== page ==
Fortunately, I was able to do one favor for my family. Moroccan weddings generally involve inviting the entire extended families of the bride and groom to stay at the house of the wedding and inviting the entire community to attend the party, packing the house to the brim with people. So I didn’t think it too strange when my family asked me if they could use my living room to store some of their furniture for a few days while the wedding was going on. I assumed this was a standard request and considering they housed me for 2 months in their living room, the least I could do was let them put a few chairs and ponges in my living room while I was away at the trainings. So I gave them my key, kindly asked them to stay out of my bedroom and restrict who is allowed in my house, and left for work.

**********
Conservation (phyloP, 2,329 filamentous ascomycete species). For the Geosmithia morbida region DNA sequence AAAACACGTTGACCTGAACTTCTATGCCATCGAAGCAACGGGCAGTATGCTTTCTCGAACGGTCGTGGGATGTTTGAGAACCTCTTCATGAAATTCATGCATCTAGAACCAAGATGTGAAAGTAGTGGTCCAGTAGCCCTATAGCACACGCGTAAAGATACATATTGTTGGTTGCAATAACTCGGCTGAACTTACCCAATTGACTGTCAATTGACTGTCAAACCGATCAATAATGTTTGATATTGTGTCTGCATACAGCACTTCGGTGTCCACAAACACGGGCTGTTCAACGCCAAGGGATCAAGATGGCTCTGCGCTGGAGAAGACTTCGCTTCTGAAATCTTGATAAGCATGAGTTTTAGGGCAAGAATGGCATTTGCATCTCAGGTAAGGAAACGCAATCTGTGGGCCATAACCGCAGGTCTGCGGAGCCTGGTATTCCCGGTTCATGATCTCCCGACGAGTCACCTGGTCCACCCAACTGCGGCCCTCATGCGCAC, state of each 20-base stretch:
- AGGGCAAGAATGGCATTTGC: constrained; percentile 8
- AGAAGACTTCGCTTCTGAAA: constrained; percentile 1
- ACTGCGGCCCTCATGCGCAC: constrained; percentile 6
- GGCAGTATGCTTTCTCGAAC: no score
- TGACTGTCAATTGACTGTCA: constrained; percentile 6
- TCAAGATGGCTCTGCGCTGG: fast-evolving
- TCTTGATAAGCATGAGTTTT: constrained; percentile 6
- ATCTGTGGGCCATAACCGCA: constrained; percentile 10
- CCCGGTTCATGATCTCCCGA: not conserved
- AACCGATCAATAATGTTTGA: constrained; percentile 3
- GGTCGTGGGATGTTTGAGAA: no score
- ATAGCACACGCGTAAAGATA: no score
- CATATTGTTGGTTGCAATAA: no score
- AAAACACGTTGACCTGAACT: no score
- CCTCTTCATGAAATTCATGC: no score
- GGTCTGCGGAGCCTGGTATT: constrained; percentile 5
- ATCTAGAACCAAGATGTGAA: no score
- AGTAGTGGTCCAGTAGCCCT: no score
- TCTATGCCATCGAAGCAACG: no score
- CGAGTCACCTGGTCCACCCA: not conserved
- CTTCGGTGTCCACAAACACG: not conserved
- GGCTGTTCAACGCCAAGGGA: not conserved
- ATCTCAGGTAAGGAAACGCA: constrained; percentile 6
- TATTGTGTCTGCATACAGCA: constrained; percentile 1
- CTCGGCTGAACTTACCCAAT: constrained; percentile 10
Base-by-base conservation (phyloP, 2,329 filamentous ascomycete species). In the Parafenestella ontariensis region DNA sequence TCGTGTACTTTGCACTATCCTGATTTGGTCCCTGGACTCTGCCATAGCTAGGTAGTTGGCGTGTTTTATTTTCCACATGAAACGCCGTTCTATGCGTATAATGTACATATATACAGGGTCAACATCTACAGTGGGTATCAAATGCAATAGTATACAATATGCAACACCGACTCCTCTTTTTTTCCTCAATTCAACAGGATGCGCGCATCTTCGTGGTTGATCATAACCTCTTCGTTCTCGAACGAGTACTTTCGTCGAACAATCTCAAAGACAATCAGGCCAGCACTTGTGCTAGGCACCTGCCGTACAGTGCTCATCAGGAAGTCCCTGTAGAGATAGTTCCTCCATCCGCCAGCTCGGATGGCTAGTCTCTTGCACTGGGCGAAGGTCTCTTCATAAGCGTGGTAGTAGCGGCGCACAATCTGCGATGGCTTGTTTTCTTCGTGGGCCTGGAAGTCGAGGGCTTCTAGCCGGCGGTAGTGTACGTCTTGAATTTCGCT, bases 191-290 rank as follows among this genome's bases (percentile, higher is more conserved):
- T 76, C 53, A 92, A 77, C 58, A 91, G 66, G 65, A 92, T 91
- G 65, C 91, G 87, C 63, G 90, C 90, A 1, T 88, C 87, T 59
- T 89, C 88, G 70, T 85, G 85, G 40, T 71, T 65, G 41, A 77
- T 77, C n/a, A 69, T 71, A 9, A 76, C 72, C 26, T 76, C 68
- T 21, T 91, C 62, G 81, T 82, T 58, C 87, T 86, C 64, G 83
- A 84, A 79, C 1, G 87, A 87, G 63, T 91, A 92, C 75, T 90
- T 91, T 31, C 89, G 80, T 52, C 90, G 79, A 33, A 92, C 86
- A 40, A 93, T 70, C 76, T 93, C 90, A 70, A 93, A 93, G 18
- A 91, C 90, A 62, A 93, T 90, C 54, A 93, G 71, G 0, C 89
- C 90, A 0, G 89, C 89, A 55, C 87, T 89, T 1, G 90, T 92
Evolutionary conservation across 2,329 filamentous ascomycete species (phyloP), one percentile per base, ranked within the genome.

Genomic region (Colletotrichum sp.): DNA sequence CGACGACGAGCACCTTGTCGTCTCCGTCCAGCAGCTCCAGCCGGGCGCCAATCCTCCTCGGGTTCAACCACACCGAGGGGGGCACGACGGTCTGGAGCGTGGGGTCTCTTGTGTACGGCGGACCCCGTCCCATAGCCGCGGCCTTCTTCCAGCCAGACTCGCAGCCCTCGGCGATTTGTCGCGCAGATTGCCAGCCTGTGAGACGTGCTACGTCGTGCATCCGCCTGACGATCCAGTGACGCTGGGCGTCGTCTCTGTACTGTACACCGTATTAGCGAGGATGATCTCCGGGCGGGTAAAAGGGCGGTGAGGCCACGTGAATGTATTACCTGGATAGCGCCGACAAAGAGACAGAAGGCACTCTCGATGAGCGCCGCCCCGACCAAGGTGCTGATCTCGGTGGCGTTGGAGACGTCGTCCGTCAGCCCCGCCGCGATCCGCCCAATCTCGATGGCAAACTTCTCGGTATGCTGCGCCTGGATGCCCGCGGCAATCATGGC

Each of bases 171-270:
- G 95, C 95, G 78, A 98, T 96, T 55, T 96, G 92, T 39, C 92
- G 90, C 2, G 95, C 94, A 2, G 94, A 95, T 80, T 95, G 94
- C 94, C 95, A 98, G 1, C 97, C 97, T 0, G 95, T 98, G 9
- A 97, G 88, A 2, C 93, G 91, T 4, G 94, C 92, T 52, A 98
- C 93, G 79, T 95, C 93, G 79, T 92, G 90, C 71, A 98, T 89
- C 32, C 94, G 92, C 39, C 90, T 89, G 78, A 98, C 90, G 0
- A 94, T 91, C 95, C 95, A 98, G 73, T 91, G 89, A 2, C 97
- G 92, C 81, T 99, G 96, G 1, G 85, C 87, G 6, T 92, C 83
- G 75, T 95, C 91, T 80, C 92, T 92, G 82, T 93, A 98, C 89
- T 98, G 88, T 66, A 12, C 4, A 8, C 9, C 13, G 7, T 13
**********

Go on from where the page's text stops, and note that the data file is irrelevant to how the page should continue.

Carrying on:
A week later, traveling since 5:30AM, I returned to my house at 6PM in the aftermath of the wedding. “Aftermath” seems to be the best way to describe it, since weddings in my town begin at 11PM and last until 7AM, so everyone who attended is essentially wrecked the next day. Exhausted from travel, I trudged towards my door, barely noticing the soiled diapers and tighty-whities strung on the olive tree in my front yard. Here I should interject that part of me had dreaded coming home– I trusted my host parents implicitly, but my host brothers seemed apt to use my house as a safe-haven of debauchery if they managed to get a hold of my key. I opened the door, half expecting to find broken bottles and piss stains on the wall. As I stepped in, I heard a fan running– not my fan– and I turned the light on and looked into my living room where the furniture was to be stored. The room included, among other things: a fan, a large refrigerator (plugged in and quite loud), a stack of clothing– men’s and women’s, thrown around as if people had been dressing there–a few random sacks of food, a queen-sized bed complete with its wooden frame, and, notably, my host father asleep on it.